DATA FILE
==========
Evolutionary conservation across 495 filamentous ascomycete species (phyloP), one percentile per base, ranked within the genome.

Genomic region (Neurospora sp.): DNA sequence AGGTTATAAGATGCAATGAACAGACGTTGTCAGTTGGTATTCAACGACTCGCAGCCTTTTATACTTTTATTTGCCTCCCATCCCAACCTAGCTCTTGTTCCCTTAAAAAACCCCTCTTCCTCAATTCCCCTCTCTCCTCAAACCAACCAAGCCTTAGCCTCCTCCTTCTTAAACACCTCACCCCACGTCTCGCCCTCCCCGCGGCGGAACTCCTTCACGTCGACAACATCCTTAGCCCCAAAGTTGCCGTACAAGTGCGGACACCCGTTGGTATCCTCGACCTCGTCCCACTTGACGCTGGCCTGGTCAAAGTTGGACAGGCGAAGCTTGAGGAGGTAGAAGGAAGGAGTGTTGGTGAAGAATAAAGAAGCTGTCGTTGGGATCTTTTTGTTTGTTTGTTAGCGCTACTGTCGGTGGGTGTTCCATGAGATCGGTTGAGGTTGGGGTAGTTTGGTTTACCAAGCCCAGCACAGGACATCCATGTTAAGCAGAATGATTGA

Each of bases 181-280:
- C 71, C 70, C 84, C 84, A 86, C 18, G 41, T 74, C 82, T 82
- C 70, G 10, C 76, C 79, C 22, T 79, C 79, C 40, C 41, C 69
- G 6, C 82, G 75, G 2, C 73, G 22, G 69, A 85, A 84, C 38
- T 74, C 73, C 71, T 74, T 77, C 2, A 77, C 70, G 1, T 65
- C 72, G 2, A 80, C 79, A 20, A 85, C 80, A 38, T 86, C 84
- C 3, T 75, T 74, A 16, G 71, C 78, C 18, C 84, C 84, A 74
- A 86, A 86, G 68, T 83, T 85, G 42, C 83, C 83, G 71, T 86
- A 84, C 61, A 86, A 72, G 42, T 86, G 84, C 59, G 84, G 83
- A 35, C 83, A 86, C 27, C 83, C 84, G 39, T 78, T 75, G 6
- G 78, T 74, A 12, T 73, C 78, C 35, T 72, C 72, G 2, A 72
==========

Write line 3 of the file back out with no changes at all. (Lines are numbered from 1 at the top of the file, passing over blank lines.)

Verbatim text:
Each of bases 181-280: